Tuesday, 31 January 2012

Grammar Workshop

A big thank you to Cia for providing a grammar workshop of some of the most common errors with homonyms

Cia's Stories

So… grammar lessons, in a nutshell, don’t make much sense if a person quotes lots of things that you haven’t used or thought about since you first learned them at primary school, years ago.
I could quote rules and give you definitions, but that doesn’t help anyone. I do have a few tricks for some of the most common mistakes used with homonyms. The list goes way beyond these few I’m sharing so, if you’d like to read up on more, or quiz your knowledge, check out the links I’ve provided!
Commonly misused homonyms:
1. There versus Their versus They’re.  Okay, so - there is a noun. Their is a pronoun. They’re is a contraction of a noun and verb. Lost yet? To figure out which one you should be using - try thinking of it this way:
A. Does the sentence indicate a ‘here or there’? If so use t(here).  
B. Are you talking about an object that someone owns? Then is it ‘hers or his’ or ‘th(ei)rs’.
C. Try the sentence and see if they are performing an action and use ‘they are’ instead of ‘there’ or ‘their’.  Does it make sense? If yes. . .use they’re.
2. Your versus You’re versus Yore. Well, I throw the last one in there mostly because I’ve seen it from really bad spellers. Yore is an old way of saying times past, quite specialized in use really. For the most part it isn’t relevant.
As for the most common mistake, there is an easy way to know which one is right for almost every case. Just substitute ‘You are’ in the sentence; if it makes sense, you should use the contraction ‘you’re’. The other ‘your’ indicates possession.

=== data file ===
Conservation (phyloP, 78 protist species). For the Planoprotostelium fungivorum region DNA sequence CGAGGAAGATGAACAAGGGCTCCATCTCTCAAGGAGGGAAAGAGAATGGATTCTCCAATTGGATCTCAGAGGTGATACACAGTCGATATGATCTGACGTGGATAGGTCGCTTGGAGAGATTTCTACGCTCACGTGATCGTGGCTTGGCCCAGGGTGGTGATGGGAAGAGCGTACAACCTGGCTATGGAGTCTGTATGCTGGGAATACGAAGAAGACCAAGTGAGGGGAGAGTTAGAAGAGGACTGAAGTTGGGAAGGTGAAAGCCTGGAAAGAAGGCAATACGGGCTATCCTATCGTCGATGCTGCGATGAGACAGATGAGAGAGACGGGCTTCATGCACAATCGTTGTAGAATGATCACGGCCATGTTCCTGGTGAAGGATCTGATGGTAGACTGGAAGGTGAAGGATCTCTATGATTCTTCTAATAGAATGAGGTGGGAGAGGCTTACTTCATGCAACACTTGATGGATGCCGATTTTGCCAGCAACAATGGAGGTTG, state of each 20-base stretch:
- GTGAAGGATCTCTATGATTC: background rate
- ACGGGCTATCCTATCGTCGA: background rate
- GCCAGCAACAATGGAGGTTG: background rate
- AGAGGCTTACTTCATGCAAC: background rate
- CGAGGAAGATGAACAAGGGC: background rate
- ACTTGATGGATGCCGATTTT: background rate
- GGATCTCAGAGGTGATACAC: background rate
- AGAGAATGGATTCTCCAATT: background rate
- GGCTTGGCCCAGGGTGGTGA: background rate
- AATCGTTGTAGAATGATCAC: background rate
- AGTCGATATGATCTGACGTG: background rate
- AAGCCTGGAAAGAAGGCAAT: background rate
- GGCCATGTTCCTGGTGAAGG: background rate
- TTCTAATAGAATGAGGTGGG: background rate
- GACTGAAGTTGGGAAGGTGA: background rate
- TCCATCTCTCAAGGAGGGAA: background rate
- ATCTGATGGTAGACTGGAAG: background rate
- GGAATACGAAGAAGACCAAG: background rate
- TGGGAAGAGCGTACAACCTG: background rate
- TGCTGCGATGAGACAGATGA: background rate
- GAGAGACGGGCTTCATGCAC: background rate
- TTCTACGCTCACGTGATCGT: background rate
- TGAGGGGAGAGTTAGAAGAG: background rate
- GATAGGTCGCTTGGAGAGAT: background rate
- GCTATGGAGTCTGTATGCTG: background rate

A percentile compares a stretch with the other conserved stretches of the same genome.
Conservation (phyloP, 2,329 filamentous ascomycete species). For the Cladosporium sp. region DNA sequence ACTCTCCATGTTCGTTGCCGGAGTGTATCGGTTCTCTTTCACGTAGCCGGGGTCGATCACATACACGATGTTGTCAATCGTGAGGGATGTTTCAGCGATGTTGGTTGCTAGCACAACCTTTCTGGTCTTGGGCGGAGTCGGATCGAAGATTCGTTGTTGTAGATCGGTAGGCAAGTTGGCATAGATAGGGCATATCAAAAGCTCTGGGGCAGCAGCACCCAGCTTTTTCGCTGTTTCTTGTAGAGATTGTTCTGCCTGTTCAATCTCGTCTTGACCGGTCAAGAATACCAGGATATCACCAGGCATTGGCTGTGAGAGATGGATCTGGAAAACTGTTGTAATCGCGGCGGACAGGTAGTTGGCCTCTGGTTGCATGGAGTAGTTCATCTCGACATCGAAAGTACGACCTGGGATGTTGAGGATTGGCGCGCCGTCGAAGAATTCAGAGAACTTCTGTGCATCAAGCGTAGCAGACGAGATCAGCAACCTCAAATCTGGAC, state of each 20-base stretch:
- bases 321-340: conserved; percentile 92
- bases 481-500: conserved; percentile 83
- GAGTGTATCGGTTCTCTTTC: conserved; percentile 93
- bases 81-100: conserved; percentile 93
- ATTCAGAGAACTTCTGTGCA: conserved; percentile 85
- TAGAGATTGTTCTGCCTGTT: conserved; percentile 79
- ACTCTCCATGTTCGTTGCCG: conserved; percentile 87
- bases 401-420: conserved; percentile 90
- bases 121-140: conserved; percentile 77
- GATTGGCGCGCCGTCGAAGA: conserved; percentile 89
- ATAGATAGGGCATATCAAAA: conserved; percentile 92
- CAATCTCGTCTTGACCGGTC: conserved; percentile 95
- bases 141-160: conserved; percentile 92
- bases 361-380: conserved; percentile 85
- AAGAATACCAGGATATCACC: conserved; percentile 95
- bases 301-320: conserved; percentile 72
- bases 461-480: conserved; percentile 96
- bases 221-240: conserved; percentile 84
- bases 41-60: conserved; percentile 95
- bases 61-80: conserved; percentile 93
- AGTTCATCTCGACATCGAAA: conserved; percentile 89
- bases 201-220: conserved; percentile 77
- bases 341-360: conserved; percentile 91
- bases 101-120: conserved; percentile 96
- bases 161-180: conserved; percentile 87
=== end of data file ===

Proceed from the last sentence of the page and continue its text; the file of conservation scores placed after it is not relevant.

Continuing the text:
3. Its versus It’s. One of the most common mistakes made, I do it all the time and it drives me nuts. One shows possession and the other is a contraction. To check your sentence if you’re not sure of the right usage, substitute ‘It is or It has’. If it works, use the contraction, it’s.
4. Except versus Accept. This is another easy one with a little trick. Accept is a verb-hence action. So I just remember if the word are indicating an action, use the word that starts with an a.
5. Affect and Effect. I remember this one in a similar way to #4. Affect is a verb-the action taken to do something. Effect is the result, often from whatever affects you, lol.  So to remember the difference, look at your sentence. If you’re indicating an ‘action happening, use ‘affect. A for action!
6. Hear and here. You’d be surprised how often I see this one. Just remember, if it’s going in an ear, use h(ear).
Two other major confused and misspelled words that aren’t homonyms:
1.Than or Then. Than compares, then indicates a time or sequence of events. So, if your sentence should indicate tim(e), such as ‘I had a cookie, then a bowl of ice cream’, use th(e)n. If your sentence compares such as ‘My cookie was better than a bowl of ice cream’ then use than
2.Lose or Loose. Lose means to misplace something, Loose means not tight, free, that sort of thing. So, think of it this way. If you mean something is lost… lose that extra o!
Okay…too much of a good thing makes your brain overload, so I’ll stop now. If you are interested in looking up more homonyms check out this site, http://www.grammarbook.com/homonyms/confusing-words-letter-a.asp  It’s a very comprehensive grammar website, I actually enjoy perusing.
 If you want to test your knowledge on homonyms, check out this quiz: http://www.usingenglish.com/quizzes/100.html  I got a 97%, can you beat me?


  1. You'll be surprised at how many writers still struggle with grammer and punctuation. I agree that people can throw tips at you left, right and centre and most of the time these go right over our heads. It's not always easy.

  2. It's never easy. You have to juggle so many things. Passion that makes you want to just get the words out onto the paper before you explode with them. Creativity, wanting to show everyone what's going on inside your head. And then all the rules... sentence structure, story arc, grammar, spelling... blah blah.

    I have been writing a very long time. I've been posting online for two years and have had an editor for most of that time. Through them, reading and editing myself, and listening to what people have to say about my writing, I have learned things I never learned, or don't remember, from school. When I look back, the writing I am producing now is immeasurably better, fom a technical point of view.